• Non-Native Invasive Plants of Arizona

      Howery, Larry D.; Northam, Ed; Meyer, Walt; Arnold, Jennifer; Carrillo, Emilio; Egen, Kristen; Hershdorfer, Mary (College of Agriculture, University of Arizona (Tucson, AZ), 2016-12)
      The noxious weed problem in the western United States has been described as, a biological forest fire racing beyond control because no one wants to be fire boss. Indeed, when small weed infestations are left unchecked, they can grow exponentially and spread across the land much like a slow-moving biological wildfire. However, land consumed by fire usually recovers and is often more productive than before the fire occurred. On the other hand, land consumed by noxious weeds may be irreversibly changed and never again reach its full biological potential. Reviewed 12/2016, First Edition Published 2001
    • Non-Native Invasive Plants of Arizona

      Howery, Larry D.; Northam, Ed; Meyer, Walt; Arnold, Jennifer; Carrillo, Emilio; Egen, Kristen; Hershdorfer, Mary; Natural Resources & the Environment, School of (College of Agriculture and Life Sciences, University of Arizona (Tucson, AZ), 2009)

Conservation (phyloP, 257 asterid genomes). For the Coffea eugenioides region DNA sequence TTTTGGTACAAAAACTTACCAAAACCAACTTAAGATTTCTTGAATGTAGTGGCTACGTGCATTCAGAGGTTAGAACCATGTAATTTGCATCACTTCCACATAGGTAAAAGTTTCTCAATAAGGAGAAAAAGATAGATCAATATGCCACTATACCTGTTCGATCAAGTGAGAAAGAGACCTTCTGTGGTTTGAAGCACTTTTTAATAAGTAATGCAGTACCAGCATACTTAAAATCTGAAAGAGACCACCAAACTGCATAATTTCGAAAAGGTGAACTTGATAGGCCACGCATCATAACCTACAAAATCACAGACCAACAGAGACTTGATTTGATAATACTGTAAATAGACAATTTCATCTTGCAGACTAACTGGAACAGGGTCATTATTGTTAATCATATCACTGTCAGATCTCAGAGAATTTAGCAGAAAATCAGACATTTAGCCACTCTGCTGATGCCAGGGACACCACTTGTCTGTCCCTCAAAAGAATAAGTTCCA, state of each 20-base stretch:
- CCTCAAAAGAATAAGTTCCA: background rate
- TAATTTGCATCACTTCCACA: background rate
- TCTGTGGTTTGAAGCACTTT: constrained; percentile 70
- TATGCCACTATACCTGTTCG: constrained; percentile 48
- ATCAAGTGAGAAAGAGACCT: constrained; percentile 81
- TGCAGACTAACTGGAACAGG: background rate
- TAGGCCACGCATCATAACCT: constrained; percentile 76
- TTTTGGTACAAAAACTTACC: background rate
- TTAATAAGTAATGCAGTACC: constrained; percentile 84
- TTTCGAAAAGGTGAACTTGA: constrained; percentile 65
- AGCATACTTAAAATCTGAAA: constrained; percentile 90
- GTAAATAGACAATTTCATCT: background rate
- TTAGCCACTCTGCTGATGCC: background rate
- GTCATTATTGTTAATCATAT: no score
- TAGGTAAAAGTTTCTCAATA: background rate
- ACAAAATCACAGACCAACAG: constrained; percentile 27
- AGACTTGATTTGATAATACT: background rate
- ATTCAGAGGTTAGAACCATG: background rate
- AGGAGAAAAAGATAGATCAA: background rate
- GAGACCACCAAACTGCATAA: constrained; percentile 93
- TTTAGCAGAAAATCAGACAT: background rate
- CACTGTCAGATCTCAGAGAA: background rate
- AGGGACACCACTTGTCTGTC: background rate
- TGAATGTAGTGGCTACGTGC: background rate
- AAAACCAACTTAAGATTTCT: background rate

The noxious weed problem in the western United States has been described as, a biological forest fire racing beyond control because no one wants to be fire boss. Indeed, when small weed infestations are left unchecked, they can grow exponentially and spread across the land much like a slow-moving biological wildfire. However, land consumed by fire usually recovers and is often more productive than before the fire occurred. On the other hand, land consumed by noxious weeds may be irreversibly changed and never again reach its full biological potential.